But the new theology did immediately change a context shaped by centuries of Catholic memories – memories structured around sensory perceptions to help recall and the travel across time. The ambiguity of sound is perhaps one reason why all editions of TheBook of Common Prayermention ‘bell’ only twice (the 1549 ‘Ashwednesdaie Service’ and the 1559 ‘Preface’).Forgetting the bell inside official Protestant English liturgy is a shocking elimination. The silent omission is almost loud. Prayer had been fashioned for centuries by the relationship between public sounding and collective utterance. But this does not mean that Protestantism ushered in a quiet universe and the silencing of sound, as the tradition developed its own system and programme of noises.The passing-bell was still used in Reformed funerary rites. It signaled a soul’s departure but also summoned the living to new actions and attitudes. Bells beyond the Reformation could announce solemnity but also moments of good cheer. Festive bell-ringing entered the Protestant celebratory tradition marking providential deliverances such as the Gunpowder Plot. Pre-Reformation objects such as bells were rehung in many English churches, developing the new tradition of change-ringing in the early seventeenth century. It was an expensive way to justify the reuse of Catholic objects: bell towers had to be widened, reinforced, and stabilised to support the weight of the new wheel-technology, additional bells, and longer swings. These architectural surgeries and heavy expenditures says quite a bit about the lengths Reformed parishes were willing to go to produce novel sound-patterns and cultivate ringing societies.

So the bell survived the Reformation in daily life even as its textual presence in the official English prayer book was clipped. When cultural practice conflicts with literary records it makes us stop and reflect on why this is so. I think it’s an example of how texts and material objects forget and suppress quite differently. Objects can act as physical remainders of abandoned language. Materiality has an afterlife that deleted words do not have. But strategies of forced absence in texts, whether through omission, marginalisation, or even words crossed out but left visible, can undo itself and draw attention to what is missing. It has the uncanny ability to make the absent present. The continuity of bells further conflicts with our anti-aesthetic narrative, or the assumption that the Reformation introduced widespread ambivalence to cultures of sound and noise. Matthew Milner and Richard Baum have started to revise these myths and have encouraged us to grasp the enduring preoccupation with soundscapes and sensuous ritual in post-Reformation Europe. The British Museum’s Calvinist time machine is thus an excellent site for exploring the afterlife of one of its sensory aspects that had enormous memorial responsibilities before and after the Reformation. It is the sound of the Reformation and the reformation of sound that I plan to examine further in an upcoming article.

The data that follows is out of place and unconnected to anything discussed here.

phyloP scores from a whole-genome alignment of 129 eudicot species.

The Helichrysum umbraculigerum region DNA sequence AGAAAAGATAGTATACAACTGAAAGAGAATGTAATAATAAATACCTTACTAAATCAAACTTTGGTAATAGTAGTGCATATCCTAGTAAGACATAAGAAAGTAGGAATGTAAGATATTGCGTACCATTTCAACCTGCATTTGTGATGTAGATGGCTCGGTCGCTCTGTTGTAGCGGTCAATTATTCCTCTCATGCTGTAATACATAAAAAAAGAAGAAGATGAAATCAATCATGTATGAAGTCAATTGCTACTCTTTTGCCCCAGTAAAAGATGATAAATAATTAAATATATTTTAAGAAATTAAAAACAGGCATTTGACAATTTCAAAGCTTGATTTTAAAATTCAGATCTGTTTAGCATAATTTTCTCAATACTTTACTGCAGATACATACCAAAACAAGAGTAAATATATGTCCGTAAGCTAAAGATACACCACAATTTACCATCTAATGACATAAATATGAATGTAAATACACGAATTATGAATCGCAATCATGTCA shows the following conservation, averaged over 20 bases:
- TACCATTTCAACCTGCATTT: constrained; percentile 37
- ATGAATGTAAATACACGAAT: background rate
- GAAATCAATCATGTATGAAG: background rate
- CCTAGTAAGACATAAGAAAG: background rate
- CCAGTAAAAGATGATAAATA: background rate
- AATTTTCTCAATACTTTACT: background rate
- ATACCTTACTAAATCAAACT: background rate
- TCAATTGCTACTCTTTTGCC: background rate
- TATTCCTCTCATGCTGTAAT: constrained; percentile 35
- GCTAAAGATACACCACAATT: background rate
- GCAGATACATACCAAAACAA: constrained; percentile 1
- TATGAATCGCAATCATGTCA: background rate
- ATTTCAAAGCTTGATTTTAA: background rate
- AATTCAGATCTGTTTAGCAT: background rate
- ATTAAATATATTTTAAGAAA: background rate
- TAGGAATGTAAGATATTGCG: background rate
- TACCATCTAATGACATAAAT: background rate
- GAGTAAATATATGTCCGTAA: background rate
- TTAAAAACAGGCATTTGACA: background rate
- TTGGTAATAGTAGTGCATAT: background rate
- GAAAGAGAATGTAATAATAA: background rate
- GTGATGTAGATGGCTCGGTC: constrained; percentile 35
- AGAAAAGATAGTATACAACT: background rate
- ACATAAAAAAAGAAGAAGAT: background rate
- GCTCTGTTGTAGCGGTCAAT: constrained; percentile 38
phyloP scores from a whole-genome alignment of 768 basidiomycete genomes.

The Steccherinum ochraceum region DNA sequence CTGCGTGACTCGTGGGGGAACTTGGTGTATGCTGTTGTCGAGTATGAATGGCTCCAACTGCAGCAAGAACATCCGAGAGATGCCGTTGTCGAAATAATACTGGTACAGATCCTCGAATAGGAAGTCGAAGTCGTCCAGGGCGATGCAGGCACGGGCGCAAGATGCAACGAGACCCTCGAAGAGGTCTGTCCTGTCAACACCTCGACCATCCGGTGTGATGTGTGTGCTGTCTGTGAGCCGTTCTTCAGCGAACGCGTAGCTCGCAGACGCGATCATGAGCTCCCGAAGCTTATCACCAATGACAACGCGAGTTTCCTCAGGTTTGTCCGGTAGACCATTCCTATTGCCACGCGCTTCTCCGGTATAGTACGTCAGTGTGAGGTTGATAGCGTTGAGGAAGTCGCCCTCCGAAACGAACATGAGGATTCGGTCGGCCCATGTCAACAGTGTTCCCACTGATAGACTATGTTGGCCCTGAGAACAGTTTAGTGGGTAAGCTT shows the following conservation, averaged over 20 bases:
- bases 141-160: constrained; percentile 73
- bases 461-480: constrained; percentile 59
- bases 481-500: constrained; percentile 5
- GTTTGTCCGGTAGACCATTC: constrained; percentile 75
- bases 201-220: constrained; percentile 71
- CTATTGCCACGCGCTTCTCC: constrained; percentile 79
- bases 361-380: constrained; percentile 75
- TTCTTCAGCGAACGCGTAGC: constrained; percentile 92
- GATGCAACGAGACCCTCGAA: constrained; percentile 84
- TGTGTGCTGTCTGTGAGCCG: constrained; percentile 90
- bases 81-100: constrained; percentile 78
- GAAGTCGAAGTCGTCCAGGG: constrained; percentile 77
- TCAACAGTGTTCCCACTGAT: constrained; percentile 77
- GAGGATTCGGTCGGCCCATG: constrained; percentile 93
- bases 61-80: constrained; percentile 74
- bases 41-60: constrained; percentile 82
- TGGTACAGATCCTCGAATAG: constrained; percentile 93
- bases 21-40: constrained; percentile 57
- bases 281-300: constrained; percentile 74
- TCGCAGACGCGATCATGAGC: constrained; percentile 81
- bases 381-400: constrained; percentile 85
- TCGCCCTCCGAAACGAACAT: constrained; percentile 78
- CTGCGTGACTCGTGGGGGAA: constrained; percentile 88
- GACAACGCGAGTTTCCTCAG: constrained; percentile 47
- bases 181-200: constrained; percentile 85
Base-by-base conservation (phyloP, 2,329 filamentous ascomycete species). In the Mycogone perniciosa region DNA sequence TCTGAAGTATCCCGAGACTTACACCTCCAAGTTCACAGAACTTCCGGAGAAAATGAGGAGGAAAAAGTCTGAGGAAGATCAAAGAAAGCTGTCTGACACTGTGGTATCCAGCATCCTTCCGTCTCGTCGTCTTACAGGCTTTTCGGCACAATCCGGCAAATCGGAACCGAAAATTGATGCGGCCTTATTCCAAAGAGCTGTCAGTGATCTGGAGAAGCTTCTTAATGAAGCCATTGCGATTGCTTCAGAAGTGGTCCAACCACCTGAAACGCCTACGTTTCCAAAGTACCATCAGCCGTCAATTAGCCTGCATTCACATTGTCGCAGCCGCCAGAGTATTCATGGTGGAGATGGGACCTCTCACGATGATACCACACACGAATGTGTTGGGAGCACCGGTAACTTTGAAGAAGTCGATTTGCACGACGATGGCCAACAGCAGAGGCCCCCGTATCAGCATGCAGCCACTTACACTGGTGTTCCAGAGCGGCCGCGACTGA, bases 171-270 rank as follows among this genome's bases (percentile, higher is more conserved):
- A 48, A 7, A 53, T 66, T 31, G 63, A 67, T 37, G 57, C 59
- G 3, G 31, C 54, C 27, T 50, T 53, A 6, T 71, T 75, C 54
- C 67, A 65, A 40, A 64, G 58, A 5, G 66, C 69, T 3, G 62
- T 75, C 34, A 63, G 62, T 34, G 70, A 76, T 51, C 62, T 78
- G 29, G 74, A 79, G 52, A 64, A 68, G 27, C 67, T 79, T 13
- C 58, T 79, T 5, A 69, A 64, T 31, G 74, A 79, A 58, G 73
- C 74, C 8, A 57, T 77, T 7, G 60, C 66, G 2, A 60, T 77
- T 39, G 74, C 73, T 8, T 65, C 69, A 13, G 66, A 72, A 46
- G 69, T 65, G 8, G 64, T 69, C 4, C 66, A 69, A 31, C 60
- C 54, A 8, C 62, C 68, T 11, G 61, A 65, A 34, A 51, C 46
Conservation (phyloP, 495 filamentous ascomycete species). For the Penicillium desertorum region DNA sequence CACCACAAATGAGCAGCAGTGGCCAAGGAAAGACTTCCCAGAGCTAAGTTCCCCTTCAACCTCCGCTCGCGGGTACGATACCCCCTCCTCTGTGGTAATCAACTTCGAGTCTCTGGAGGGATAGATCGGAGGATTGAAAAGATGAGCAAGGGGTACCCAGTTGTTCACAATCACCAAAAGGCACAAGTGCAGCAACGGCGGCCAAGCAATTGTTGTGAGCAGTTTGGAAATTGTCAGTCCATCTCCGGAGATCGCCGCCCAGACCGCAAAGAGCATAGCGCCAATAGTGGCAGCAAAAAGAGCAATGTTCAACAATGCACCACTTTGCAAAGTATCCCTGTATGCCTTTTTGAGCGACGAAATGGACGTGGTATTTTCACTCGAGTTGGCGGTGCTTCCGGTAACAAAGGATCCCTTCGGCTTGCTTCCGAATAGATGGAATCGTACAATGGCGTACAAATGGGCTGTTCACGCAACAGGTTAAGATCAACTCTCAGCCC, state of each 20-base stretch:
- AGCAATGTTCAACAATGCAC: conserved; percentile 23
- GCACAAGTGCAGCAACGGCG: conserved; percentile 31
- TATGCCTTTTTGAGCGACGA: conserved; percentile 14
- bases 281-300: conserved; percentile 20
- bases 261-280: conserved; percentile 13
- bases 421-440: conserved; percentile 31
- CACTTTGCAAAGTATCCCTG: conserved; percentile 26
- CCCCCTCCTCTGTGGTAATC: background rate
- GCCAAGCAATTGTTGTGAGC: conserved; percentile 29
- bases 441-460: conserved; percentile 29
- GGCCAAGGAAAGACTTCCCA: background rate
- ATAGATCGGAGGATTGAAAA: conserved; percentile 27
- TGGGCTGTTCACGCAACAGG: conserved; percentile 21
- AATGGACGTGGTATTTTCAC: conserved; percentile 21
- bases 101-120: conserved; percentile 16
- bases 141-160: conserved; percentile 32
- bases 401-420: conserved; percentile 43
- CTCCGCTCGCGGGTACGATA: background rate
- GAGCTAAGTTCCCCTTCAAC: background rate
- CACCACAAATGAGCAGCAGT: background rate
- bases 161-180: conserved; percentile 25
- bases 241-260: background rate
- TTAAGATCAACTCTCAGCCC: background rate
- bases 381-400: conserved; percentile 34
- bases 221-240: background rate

[1] H.G. Hammond, ‘The Structural and Aesthetic Perfection of Gothic Clock Frames' in Antiquarian Horology 10:4 (1977): 336–9.

This post draws on the scholarship of Brian Cummings, Christina Faraday, and Tiffany Stern. With many thanks to Ceri Law and Alexandra Walsham for their comments and feedback.